By Ray Stern
By Ray Stern
By New Times
By Amy Silverman
By Stephen Lemons
By Stephen Lemons
By Monica Alonzo
By Chris Parker
Rand was shocked by what she experienced. According to Friedland and Zellman, she found that it "'was like a feudal establishment . . . [the apprentices] were like medieval serfs. The most horrible thing was that the menu for [Wright's] table, where his guests also ate, was different from the menu for his students. We sat on a raised platform, high above the others, we ate fancy delicacies and they got fried eggs; it was a real caste system.' That the apprentices paid for such privileges simply stunned her . . . And she was distressed to see that their work 'was badly imitative of Wright.'"
Rand found Wright's apprentices to be glorified farmhands, construction workers, and house servants, all of whom bowed to the will of their architect overlord. It was an odd way of life for a so-called visionary who purported to be interested in creating low-cost, utilitarian housing for the American Everyman.
Though a sizable number of the project plans on display in "Frank Lloyd Wright" may be long on sculptural charm, they fall very short on real functionality and, in fact, were never built in any century, much less the 21st. A good example of this is the large model you encounter before you walk into the exhibit proper, Oasis in the Desert (1957); it is the maquette for the Arizona State Capitol building envisioned by Wright. The plan called for a 400-foot-wide area of fountains, gardens, and reflecting pools covered by an open-to-the-elements, honeycombed latticework roof of crenellated concrete (Phoenix's suffocating summer heat and searing July sunlight be damned). Wright wanted an enormous spire, similar to the one he designed for the First Christian Church on Seventh Avenue, to top off the dome. Two hexagonal copper-domed halls flanking the garden area were slated to be state House and Senate chambers. Other wings would house the governor's offices, the Supreme Court, and other government agencies.
Because Wright insisted on having the project built, of all places, in the pristine buttes of Papago Park, his plan was a definite no-go, thank God. How's that for "harmonious integration of building and landscape and high functionality"?
Other projects actually built in flagrant violation of Wright's purported organic principle of structure accommodating site abound. One of the most obvious, besides the turban-shaped Guggenheim Museum on the Upper East Side of New York City and Ennis House, a monumental, textile-concrete block residence virtually crushing a hilltop in Los Angeles like some Spanish parador, is Fallingwater.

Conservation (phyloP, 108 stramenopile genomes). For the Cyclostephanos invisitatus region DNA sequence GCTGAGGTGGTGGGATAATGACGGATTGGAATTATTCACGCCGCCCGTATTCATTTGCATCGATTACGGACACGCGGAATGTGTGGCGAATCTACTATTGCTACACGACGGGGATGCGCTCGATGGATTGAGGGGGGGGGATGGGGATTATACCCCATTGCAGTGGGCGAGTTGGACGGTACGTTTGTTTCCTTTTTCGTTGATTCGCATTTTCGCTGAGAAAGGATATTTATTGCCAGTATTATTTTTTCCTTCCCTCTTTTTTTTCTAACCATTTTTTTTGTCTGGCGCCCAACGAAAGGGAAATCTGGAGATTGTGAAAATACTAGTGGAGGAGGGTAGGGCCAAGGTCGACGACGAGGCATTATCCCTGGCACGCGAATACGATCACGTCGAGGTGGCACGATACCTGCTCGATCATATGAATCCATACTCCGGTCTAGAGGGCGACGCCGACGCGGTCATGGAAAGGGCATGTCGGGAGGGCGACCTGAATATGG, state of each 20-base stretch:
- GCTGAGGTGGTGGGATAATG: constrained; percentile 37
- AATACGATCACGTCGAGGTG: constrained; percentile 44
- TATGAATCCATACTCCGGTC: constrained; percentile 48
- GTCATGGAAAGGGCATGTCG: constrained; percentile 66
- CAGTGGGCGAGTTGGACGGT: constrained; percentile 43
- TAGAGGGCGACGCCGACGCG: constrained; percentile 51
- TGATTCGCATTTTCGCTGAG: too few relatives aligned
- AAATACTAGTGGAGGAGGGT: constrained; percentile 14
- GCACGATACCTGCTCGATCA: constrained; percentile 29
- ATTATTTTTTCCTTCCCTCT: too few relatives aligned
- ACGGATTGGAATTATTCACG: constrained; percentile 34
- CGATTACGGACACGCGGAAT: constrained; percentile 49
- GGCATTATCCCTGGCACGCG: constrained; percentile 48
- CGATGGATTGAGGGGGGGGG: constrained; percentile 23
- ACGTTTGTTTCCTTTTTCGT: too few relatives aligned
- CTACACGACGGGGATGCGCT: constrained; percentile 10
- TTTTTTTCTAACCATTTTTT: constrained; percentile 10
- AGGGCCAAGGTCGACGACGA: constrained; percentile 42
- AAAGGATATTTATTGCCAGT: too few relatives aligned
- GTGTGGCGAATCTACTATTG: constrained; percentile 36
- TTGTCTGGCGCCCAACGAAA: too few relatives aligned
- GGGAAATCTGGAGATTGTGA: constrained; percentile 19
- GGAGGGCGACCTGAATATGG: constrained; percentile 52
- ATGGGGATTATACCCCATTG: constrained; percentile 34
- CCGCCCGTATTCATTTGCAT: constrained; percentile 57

Wright designed and built Fallingwater, which was supposed to be a casual rural retreat, for department store magnates Liliane and Edgar Kaufmann in 1935. A video of this highly problematic house, cantilevered precipitously over the top of a waterfall at Bear Run Falls in the Allegheny Mountains of Pennsylvania — which is in need of constant restoration and maintenance — is a part of PAM's exhibit, along with renderings most probably executed by either longtime apprentice Jack Howe or Bob Mosher.
And then there's Broadacre City, a giant model of which sucks up a large part of the back of Steele Gallery. Edgar Kaufmann underwrote the plans for this utopian social fantasy of Wright's, as first explained in the architect's 1932 book, The Disappearing City, which he then elaborated upon via lectures, books, and articles up until his death. Wright was in favor of razing large urban centers, like New York and Chicago, and replacing them with sprawling, low-density suburban areas linked by various modes of motorized transportation (cars, freeways, trains, and, later, monorails and personal planes) that would ooze over the country, from sea to shining sea. Each citizen of Broadacre City would be given at least one acre of land, ideally from federal land reserves, on which to personally build a home of pre-fab components — of Wright's design, naturally — and attain self-sufficiency by farming. Broadacre City citizens have little or no use for cash and would barter for, instead of purchase, the food, supplies, and services they could not provide themselves. They are jacks-of-all-trades, as there are no "experts" in Broadacre City: farmers, industrial workers, artists (woe unto anyone in need of serious medical care). Completely decentralized, there is no governmental bureaucracy at all, with one major caveat: The entire shebang would be run by organic architects — in 1932, that was essentially Frank Lloyd Wright — who would plan and run the cities, determining who could own land and how much, and whether and where roads would be built.
No one seriously bought into the Broadacre City plan, including the Franklin D. Roosevelt administration, which was approached by Wright for funding but soundly rebuffed the entire idea. And, as pointed out by Arizona State University professor Paul Zygas, an architecture historian, in "Broadacre City as Artifact," a chapter in Frank Lloyd Wright: The Phoenix Papers Volume I: Broadacre City (1995), Wright didn't really invent any new urban-planning concepts with Broadacre City (except, possibly, the part about organic architect(s) running the entire show). In fact, many of his propositions had already arrived on the American scene; he merely "repackaged the American order of things."
Frank Lloyd Wright's personal life is the stuff from which TV miniseries are made. A CliffsNotes-style version of his biography gives you some idea how outrageously he thumbed his nose at the very principles of home, hearth, and morality he was supposed to have been championing.